Picture of neon light reading 'Open'

Discover open research at Strathprints as part of International Open Access Week!

23-29 October 2017 is International Open Access Week. The Strathprints institutional repository is a digital archive of Open Access research outputs, all produced by University of Strathclyde researchers.

Explore recent world leading Open Access research content this Open Access Week from across Strathclyde's many research active faculties: Engineering, Science, Humanities, Arts & Social Sciences and Strathclyde Business School.

Explore all Strathclyde Open Access research outputs...

Confidence and loose opportunism in the science classroom : towards a pedagogy of investigative science for beginning teachers

McNally, Jim (2006) Confidence and loose opportunism in the science classroom : towards a pedagogy of investigative science for beginning teachers. International Journal of Science Education, 28 (4). pp. 423-438. ISSN 0950-0693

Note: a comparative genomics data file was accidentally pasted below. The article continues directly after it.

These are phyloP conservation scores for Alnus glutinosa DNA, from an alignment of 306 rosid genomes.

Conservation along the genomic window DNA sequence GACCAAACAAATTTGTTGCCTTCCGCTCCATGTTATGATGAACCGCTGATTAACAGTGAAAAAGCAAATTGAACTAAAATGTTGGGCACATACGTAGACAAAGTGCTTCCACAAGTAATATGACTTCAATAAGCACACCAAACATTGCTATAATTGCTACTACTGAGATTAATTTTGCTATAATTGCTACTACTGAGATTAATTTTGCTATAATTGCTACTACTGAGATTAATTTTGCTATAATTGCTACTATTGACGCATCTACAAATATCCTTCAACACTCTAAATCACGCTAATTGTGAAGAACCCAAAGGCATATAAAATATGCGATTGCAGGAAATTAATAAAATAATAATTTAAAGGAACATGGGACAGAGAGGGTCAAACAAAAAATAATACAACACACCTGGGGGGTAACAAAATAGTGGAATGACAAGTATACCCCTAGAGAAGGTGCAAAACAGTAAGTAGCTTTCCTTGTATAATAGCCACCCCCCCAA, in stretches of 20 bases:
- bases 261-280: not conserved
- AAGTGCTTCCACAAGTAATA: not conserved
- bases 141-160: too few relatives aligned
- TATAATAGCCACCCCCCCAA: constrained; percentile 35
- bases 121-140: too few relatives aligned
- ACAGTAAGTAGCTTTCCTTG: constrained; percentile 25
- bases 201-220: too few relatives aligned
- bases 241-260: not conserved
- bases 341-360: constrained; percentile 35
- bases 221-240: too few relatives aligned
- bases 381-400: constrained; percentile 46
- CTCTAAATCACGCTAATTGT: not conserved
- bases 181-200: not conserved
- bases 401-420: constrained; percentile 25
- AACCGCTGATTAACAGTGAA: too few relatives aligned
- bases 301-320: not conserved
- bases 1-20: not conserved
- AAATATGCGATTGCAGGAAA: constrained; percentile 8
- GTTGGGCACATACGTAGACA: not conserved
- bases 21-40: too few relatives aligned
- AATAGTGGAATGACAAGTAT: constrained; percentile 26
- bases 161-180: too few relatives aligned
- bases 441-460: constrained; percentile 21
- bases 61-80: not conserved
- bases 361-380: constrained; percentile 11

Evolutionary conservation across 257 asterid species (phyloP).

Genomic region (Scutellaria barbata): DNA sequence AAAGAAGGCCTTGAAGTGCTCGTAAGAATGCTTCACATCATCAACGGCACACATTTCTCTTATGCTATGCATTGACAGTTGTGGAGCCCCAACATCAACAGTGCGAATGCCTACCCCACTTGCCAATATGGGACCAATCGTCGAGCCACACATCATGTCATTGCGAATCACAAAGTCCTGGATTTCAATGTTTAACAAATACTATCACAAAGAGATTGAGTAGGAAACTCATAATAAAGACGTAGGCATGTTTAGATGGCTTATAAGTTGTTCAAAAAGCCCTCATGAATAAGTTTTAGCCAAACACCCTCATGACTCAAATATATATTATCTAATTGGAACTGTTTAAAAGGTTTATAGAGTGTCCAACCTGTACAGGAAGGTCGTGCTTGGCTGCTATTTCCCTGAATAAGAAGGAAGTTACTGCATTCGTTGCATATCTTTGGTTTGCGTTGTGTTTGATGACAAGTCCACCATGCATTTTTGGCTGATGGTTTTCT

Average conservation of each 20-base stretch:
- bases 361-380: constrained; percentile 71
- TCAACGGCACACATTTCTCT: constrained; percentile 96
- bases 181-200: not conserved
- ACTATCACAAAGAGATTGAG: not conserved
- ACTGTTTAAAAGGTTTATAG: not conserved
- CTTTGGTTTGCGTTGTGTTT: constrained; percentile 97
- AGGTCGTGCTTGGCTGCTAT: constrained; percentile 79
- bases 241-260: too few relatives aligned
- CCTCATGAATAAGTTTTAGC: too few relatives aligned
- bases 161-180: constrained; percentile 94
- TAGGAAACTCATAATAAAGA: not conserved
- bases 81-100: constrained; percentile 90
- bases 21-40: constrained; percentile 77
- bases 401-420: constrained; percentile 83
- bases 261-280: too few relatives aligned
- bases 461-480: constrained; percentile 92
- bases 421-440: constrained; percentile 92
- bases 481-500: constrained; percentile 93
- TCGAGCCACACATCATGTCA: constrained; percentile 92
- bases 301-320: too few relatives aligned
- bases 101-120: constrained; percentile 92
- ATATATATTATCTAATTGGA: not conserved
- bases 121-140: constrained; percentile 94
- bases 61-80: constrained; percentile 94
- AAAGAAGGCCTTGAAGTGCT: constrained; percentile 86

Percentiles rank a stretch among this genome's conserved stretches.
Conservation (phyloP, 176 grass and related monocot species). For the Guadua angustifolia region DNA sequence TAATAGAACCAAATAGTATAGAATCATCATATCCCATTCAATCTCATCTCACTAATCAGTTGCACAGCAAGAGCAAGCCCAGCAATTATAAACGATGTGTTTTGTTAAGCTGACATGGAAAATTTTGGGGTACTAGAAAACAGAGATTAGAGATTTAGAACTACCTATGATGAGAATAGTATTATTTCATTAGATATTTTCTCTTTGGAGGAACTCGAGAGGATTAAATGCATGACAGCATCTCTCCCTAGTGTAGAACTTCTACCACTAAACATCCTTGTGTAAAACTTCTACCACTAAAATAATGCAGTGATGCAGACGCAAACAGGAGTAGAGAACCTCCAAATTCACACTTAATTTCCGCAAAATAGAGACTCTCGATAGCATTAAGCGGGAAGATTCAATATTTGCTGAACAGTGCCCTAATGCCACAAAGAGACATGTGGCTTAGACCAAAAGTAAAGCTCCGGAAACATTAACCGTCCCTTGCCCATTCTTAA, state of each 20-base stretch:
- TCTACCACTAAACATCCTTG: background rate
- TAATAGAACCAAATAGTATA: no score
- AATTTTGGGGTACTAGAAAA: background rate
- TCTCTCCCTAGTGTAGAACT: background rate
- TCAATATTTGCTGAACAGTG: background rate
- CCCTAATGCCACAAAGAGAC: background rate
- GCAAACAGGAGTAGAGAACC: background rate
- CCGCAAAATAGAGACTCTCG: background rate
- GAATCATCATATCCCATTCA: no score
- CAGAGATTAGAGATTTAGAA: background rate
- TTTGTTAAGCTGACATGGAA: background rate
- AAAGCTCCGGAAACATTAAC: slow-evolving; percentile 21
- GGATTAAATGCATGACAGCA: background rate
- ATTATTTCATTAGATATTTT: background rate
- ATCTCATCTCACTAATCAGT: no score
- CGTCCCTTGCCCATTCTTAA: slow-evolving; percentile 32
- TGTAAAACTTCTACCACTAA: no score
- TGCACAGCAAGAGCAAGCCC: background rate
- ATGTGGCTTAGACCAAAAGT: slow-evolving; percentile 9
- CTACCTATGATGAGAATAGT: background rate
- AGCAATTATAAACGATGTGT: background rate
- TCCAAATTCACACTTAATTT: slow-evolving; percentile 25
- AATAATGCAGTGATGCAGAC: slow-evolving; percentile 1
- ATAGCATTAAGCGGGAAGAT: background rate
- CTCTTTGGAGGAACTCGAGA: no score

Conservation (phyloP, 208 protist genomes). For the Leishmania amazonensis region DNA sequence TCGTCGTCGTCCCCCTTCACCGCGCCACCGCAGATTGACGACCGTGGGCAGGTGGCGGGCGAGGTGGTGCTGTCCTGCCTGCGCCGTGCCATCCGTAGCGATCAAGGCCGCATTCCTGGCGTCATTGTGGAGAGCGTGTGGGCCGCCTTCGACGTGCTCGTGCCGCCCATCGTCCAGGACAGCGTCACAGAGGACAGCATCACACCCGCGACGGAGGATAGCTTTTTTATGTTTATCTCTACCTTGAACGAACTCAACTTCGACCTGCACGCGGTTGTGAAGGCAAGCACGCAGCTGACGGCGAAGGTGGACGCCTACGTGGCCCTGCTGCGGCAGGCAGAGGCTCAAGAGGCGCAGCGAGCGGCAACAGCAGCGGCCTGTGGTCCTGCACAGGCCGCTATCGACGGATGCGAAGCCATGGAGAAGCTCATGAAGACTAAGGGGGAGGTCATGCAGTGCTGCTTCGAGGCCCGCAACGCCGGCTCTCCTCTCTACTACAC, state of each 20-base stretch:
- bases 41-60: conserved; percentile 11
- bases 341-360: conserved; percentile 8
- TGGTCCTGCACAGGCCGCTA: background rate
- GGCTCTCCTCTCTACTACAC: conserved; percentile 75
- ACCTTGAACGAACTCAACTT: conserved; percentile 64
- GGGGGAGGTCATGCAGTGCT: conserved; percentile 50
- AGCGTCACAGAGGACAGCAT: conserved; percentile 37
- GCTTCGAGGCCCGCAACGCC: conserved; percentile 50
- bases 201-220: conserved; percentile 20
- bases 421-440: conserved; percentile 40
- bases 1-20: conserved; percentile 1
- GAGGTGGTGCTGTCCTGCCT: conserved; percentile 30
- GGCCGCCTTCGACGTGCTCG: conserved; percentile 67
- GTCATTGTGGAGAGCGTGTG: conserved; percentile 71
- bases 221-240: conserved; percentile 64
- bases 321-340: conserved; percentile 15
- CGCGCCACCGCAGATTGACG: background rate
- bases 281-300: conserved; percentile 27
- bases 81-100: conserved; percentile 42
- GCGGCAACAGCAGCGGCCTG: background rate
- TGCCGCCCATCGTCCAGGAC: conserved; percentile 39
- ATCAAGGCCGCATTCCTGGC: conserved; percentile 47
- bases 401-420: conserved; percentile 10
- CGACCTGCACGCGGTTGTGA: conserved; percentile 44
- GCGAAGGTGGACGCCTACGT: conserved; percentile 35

[img]
Preview
PDF (strathprints013208.pdf)
strathprints013208.pdf - Accepted Author Manuscript

Download (184kB) | Preview

Abstract

This paper attempts to establish a conceptual basis on which beginning teachers may be introduced to investigative science teaching in a way that accommodates the teacher voice. It draws mainly on preliminary theory from the shared reflections of twenty science teachers, augmented by a more general interview-based study of the experience of early professional learning of eighteen new teachers. Internationally, it is situated in the wider concern in the literature with the nature of science, mainly in initial teacher education. Empirically located within the Scottish context, a grounded epistemological base of teacher knowledge is illustrated and presented as components of confidence in a cycle of professional learning that needs to be set in motion during ITE. It is proposed that, given protected experience in their early attempts to teach investigatively, new teachers can begin to develop a confident pedagogy of loose opportunism that comes close to authentic science for the children they teach.